Of Mice and Men

Movie vs. Novel.. Which is better?

1937 Author John Steinbeck writes the novel titled "Of Mice and Men"

The story "Of Mice and Men" has two main characters, George and Lennie. Lennie is a big guy with special needs, and he goes everywhere with George. George takes care of Lennie since he can't on his own. They work on a ranch with other people. They are always Traveling because Lennie gets them in trouble, but that just makes it harder for them to make their dreams a reality.

1992 Director Gary Sinise makes an adaptation of this novel, also titled "Of Mice and Men"

The movie "Of Mice and Men" was directed by Gary Sinise and was released in 1992. George Milton was acted by the same person who directed the movie, Gary Sinise and Lennie Small was acted by John Malkovich. Since this movie is an adaption of the novel, the plot and setting is the same as in the novel.

Ending Scene

I chose to compare the two ending scenes were George shoots Lennie. This is probably the most important scene, not only because it's the ending, but because it is the most emotional and tragic part of the story. George and Lennie are the two most important characters in the story, so for George to shoot Lennie was very unexpected and definitely left the reader in shock.

Novel Chapter 6

Lennie said, “Tell how it’s gonna be.”

George had been listening to the distant sounds. For a moment he was businesslike. “Look acrost the river, Lennie, an’ I’ll tell you so you can almost see it.”[S1]

Lennie turned his head and looked off across the pool and up the darkening slopes of the Gabilans. “We gonna get a little place,” George began. He reached in his side pocket and brought out Carlson’s Luger; he snapped off the safety, and the hand and gun lay on the ground behind Lennie’s back. He looked at the back of Lennie’s head, at the place where the spine and skull were joined.

A man’s voice called from up the river, and another man answered. “Go on,” said Lennie.

George raised the gun and his hand shook, and he dropped his hand to the ground again.

“Go on,” said Lennie. “How’s it gonna be. We gonna get a little place.” “We’ll have a cow,” said George. “An’ we’ll have maybe a pig an’ chickens .

. . . an’ down the flat we’ll have a . . . . little piece alfalfa—” “For the rabbits,” Lennie shouted.

“For the rabbits,” George repeated. “And I get to tend the rabbits.” “An’ you get to tend the rabbits.”

Lennie giggled with happiness. “An’ live on the fatta the lan’.” “Yes.”

Lennie turned his head.

“No, Lennie. Look down there acrost the river, like you can almost see the place.”

Lennie obeyed him. George looked down at the gun.

There were crashing footsteps in the brush now. George turned and looked toward them.

“Go on, George. When we gonna do it?” “Gonna do it soon.”

“Me an’ you.”

“You . . . . an’ me. Ever’body gonna be nice to you. Ain’t gonna be no more trouble. Nobody gonna hurt nobody nor steal from ‘em.”

Lennie said, “I thought you was mad at me, George.”

“No,” said George. “No, Lennie. I ain’t mad. I never been mad, an’ I ain’t now. That’s a thing I want ya to know.”

The voices came close now. George raised the gun and listened to the voices. Lennie begged, “Le’s do it now. Le’s get that place now.”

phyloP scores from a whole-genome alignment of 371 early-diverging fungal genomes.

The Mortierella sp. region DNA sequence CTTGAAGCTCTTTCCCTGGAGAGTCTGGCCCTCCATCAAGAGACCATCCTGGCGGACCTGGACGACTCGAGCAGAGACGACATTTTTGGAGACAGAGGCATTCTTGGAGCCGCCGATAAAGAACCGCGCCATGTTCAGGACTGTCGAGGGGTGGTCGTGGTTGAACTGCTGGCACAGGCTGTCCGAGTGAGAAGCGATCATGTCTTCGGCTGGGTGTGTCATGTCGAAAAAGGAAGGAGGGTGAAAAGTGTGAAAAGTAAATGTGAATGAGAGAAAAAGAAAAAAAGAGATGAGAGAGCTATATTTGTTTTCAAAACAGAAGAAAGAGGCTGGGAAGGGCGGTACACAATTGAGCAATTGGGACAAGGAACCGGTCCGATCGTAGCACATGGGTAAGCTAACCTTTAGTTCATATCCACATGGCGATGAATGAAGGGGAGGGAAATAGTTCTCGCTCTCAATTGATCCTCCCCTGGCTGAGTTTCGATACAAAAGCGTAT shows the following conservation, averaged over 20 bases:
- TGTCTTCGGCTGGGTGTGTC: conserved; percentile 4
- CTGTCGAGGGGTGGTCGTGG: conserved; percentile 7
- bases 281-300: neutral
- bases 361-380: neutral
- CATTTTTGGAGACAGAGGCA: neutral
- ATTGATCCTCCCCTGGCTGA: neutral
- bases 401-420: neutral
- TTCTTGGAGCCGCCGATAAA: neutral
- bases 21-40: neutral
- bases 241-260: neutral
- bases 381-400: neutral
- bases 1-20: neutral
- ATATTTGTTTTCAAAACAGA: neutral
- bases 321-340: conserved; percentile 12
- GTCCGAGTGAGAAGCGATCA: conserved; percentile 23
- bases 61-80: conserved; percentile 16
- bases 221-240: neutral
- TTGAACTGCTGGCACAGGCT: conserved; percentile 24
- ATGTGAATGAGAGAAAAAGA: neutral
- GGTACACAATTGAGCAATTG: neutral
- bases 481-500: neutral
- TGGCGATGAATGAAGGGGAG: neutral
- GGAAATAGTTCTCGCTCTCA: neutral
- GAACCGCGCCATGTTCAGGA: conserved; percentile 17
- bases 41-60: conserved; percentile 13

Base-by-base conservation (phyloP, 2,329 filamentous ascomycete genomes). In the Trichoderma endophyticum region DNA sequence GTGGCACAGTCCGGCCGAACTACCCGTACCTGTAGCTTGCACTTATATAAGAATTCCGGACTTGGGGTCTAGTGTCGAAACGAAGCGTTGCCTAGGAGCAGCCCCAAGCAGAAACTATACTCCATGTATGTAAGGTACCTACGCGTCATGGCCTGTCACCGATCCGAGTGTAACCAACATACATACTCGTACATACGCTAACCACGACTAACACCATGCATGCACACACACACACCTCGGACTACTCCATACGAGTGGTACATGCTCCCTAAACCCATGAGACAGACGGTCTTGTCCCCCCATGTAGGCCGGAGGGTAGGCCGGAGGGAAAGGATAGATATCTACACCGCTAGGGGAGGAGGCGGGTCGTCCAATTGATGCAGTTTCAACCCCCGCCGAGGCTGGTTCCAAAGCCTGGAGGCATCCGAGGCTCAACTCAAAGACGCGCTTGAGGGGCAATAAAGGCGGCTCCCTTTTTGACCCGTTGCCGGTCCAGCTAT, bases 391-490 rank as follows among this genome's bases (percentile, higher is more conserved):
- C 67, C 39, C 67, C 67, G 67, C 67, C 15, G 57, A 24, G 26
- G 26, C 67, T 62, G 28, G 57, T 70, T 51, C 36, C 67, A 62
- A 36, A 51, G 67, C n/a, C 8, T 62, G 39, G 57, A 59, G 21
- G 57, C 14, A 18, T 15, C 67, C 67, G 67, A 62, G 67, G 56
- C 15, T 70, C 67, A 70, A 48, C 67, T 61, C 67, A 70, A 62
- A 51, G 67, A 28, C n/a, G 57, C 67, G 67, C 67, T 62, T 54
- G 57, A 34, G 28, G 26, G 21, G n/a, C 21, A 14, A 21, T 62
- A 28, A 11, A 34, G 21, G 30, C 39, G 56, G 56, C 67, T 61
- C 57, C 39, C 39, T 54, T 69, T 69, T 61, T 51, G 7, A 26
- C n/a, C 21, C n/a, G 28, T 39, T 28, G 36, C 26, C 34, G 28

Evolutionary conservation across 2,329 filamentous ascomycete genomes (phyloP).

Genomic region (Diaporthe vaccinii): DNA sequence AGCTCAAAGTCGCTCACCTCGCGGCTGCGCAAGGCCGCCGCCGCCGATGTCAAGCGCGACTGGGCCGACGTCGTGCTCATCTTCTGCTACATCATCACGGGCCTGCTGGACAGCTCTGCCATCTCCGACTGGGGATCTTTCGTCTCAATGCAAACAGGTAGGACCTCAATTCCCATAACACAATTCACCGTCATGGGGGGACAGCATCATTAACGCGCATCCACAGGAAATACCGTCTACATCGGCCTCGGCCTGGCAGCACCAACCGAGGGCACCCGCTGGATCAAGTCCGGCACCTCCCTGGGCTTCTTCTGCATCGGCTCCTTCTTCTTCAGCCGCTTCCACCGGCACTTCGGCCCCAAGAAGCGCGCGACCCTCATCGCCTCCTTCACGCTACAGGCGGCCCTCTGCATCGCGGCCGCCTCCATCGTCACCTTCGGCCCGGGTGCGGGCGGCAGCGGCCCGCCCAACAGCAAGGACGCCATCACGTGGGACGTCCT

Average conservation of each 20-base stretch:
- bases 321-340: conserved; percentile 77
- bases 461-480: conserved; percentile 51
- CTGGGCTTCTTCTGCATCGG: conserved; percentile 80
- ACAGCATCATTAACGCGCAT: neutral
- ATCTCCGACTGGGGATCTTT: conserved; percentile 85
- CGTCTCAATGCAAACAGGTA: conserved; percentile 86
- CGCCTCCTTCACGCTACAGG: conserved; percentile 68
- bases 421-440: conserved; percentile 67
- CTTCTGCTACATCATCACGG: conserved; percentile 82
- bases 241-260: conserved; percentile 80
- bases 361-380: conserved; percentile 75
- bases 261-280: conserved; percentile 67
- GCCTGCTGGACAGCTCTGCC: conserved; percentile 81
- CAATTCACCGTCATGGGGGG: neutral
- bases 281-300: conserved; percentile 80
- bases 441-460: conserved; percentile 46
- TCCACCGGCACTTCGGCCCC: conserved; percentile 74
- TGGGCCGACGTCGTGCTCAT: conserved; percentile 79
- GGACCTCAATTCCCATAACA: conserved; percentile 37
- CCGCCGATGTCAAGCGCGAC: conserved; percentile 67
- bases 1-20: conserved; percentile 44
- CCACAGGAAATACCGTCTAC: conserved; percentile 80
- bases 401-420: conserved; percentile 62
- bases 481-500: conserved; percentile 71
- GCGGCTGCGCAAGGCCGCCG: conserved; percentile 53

“Sure, right now. I gotta. We gotta.”

And George raised the gun and steadied it, and he brought the muzzle of it close to the back of Lennie’s head. The hand shook violently, but his face set and his hand steadied. He pulled the trigger. The crash of the shot rolled up the hills and rolled down again. Lennie jarred, and then settled slowly forward to the sand, and he lay without quivering.

George shivered and looked at the gun, and then he threw it from him, back up on the bank, near the pile of old ashes.

Movie Ending Scene

The movie version of this scene is not much different, but there still are some minor changes. In the Novel version, George is more hesitant before he shoots Lennie, unlike in the movie were it seems as if he just wants to get it over-with. Just for this it made the novel feel more emotional and had more of a connection with the reader. In the movie George shot Lennie while Lennie was talking about tending the rabbits. But in the novel George shoots Lennie after they plan on going to get the farm of their dreams. The timing that George pulled the trigger made the reader and audience of the movie feel two different ways, at least it was different for me.
Of Mice and Men (10/10) Movie CLIP - George Shoots Lennie (1992) HD

Movie or Novel?

Both the movie and novel are very good stories, however they both affect the reader and audience differently. It is one thing to read about a tragedy, and to see the tragedy happen. The stories are both presented a little differently, but in the end it's all about personal preference. In my opinion the movie is better than the novel. There wasn't much of a difference, but actually seeing what happened made me feel more connected. For example before George shot Lennie, you saw George lay his head on Lennies' shoulder with a couple tears drip down his face. You didn't see that in the novel. To also see George shoot Lennie felt more personal oppose to reading about it. Even though I thought the Movie was better, the novel still has some things that was done better than the movie. Such as the choice of words, and the detail of how everything happened. Even though you can picture it, I think it's better to see it.